Within the online chronic illness community, discussions episodically arise as to why the UK press and wider media continue to stay silent on the nefarious politics driving the neglect of chronic illness such as ME/CFS and, increasingly, long Covid.
Most of the original work exposing these (largely UK-centric) politics in other knowledge-producing spheres has been produced by chronically ill and disabled people. Could ableism be part of what is driving the silence of the UK press? Whilst likely a contributing factor, this blogpost will demonstrate that people with diverse social positionalities have, over the years, detailed the web of morally void allegiances and self-interest that drives such politics and neglect - with apparently no interest whatsoever from the UK press.
Since this subject has been so well documented (by most knowledge producing arenas other than the media), a necessarily selective summary follows. (Readers who are familiar with this twisted tale may wish to jump ahead to the section entitled 'Free speech?')
The elephant in the (news)room
The ever-growing elephant residing in newsrooms across the country (arguably, across much of the globe) is that the neglect of conditions such as ME/CFS – and increasingly long Covid - can be traced back to the interests of academic-clinicians (largely, UK psychiatrists), together with their associates in the income protection insurance industry and government, all of whom claim to work in the best interests of disabled people. Here, ‘best interests’ transpire to be depriving disabled people of a financial safety net through taking away state support, denying them basic social accommodations and appropriate biomedical care, whilst forcing them to undertake harmful psychosocial ‘rehabilitative’ healthcare interventions and exposing them to psycho-coercion masquerading as welfare-to-work policies.
In other words, by re-positioning a medical condition as ‘psychosocial’ (allegedly caused by a person’s maladaptive psychology, and therefore amenable to psychosocial ‘healthcare’), eligibility to long-term benefits and private income protection is precluded, and the state saves on medical care.
These ‘best interests’ then are in fact the self-interests of a corporate, political and medical elite who are content to throw disabled people to the wolves (destitution, despair, early death and suicide) so long as their careers, egos and bank balances profit. For detailed analyses on the political backdrop to chronic illness more broadly, and ME/CFS more specifically, see examples here, here, here, here, here.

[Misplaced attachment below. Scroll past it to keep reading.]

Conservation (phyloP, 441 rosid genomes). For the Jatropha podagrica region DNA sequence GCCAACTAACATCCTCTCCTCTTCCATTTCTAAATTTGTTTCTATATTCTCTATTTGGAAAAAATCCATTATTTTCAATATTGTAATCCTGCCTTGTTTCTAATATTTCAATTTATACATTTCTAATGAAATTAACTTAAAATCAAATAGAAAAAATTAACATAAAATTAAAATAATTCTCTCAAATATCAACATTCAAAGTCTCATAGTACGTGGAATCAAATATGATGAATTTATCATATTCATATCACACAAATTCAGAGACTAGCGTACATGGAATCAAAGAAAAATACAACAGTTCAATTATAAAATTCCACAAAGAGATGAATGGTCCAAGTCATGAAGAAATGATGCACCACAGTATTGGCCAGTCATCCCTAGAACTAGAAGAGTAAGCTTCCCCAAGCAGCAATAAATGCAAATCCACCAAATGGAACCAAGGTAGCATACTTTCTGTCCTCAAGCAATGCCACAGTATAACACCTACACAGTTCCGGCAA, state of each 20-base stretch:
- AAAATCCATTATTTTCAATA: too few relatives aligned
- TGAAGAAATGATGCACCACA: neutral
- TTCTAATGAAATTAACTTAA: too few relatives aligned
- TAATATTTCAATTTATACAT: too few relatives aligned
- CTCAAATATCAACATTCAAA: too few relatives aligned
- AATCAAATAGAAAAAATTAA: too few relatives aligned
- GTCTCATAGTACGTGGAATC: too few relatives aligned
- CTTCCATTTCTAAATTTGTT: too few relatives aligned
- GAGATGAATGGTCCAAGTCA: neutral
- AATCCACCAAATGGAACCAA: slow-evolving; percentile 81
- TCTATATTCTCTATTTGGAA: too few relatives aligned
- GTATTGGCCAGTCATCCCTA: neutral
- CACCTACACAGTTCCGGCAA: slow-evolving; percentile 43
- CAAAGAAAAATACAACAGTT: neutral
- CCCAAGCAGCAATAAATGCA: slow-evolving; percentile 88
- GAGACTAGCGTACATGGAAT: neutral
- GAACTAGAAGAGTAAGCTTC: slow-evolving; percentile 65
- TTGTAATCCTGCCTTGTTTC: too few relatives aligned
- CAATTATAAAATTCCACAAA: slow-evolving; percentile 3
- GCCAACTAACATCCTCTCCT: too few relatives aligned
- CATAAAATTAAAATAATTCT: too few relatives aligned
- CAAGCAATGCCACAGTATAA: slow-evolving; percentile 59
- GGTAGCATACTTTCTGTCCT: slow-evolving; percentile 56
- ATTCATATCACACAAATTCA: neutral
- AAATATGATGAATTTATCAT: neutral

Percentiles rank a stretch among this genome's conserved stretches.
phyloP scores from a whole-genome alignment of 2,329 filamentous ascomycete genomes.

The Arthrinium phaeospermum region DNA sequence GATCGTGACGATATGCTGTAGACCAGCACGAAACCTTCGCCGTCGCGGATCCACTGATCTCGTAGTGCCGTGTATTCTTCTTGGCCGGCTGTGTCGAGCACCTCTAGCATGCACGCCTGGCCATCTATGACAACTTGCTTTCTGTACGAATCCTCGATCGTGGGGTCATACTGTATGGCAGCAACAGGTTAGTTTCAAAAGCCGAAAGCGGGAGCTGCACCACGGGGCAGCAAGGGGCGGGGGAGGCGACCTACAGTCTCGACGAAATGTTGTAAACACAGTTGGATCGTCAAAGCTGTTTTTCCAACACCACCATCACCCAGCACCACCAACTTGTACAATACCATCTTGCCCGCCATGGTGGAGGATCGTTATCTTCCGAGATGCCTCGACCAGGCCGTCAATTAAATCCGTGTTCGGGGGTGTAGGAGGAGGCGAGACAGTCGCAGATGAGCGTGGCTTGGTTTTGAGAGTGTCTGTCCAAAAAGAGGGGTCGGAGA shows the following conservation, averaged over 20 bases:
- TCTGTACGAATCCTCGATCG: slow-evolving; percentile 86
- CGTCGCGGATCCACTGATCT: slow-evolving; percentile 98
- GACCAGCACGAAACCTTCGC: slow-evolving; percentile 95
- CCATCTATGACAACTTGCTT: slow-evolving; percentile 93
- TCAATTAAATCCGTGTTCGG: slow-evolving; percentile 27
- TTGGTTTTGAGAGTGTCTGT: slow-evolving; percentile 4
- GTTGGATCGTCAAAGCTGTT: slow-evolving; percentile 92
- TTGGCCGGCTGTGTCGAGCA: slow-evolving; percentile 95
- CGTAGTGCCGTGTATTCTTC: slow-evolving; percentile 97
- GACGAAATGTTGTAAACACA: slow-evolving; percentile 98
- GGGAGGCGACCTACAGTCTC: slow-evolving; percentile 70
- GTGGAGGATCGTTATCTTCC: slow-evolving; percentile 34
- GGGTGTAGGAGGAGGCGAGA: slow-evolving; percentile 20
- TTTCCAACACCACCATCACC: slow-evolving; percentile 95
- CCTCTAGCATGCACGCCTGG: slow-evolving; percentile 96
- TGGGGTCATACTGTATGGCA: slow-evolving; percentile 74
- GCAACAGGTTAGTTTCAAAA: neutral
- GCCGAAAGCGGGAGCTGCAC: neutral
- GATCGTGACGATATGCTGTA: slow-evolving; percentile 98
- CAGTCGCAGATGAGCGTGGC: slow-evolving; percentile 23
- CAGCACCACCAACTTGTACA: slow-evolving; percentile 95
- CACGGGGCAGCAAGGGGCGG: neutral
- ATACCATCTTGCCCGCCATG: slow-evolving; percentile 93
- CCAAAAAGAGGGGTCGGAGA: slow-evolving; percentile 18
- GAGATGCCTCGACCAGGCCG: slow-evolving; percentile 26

Similar political dynamics can be evidenced far beyond the UK, yet it could be argued that the UK has taken the lead in human rights violations and that UK health and social policy has become somewhat of a ‘model’ for other OECD countries. Whilst these agendas potentially impact all chronic illness, the target has historically been conditions that are clinically ‘contested’, since (oft politically induced) uncertainty creates a space where iniquitous political agendas are allowed to take centre stage. ME/CFS is perhaps the best example of this, a blueprint for the systematic social and epistemic marginalization of many other chronically ill and disabled patient groups under increasing austerity.
The entity now largely known as ME/CFS started out life as a relatively uncontested (bio)medical condition, classified by the World Health Organization as a neurological condition under the nomenclature ‘ME’ in the late 1960s. This entity later became re-positioned as an alleged psychosocial phenomenon under the name CFS, to be conflated as CFS/ME, by a number of academics (largely psychiatrists) for the above-mentioned political purposes. This re-positioning was aided by a strategic application of a (bio)psychosocial model, which was hijacked by the same academics, in allegiance with the disability insurance industry (notably Unum) and chums in UK government (see here, here, here). These agendas came to light in a spectacularly controversial way with the PACE trial. The many failings of this trial have been highlighted across knowledge-producing arenas far more than the politics that motivated it; however, for completeness, I include a brief overview here.
Funded partly by the UK Department of Work and Pensions (DWP), the PACE trial sought to prove that the researchers’ favoured interventions - cognitive behavioural therapy (CBT) and graded exercise therapy (GET) - were effective in ‘treating’ ME/CFS. ‘Sought to prove’ seems a fair representation; beyond numerous design problematics and the clear political agenda (get people off benefits, preclude income protection pay-outs and push people back into work), methodological jiggery pokery ensued when it became clear that the results were not going to meet researchers’ expectations. A special edition of the Journal of Health Psychology covers the ethical and methodological flaws in detail. For example, shifting of outcome measures after the start of the trial resulted in some participants meeting physical function and/or fatigue recovery threshold at baseline, meaning that they could be classed as ‘recovered’ at trial entry point. Re-analyses of PACE data using original (protocol-specified) procedures showed that moving the goalposts after play had started led to a substantial over-inflation of improvement and recovery rates (here, also see here). Rather ironically given the political agenda underpinning the trial, the interventions tested had little impact on claims for benefits, return to employment or healthcare use (see here and here).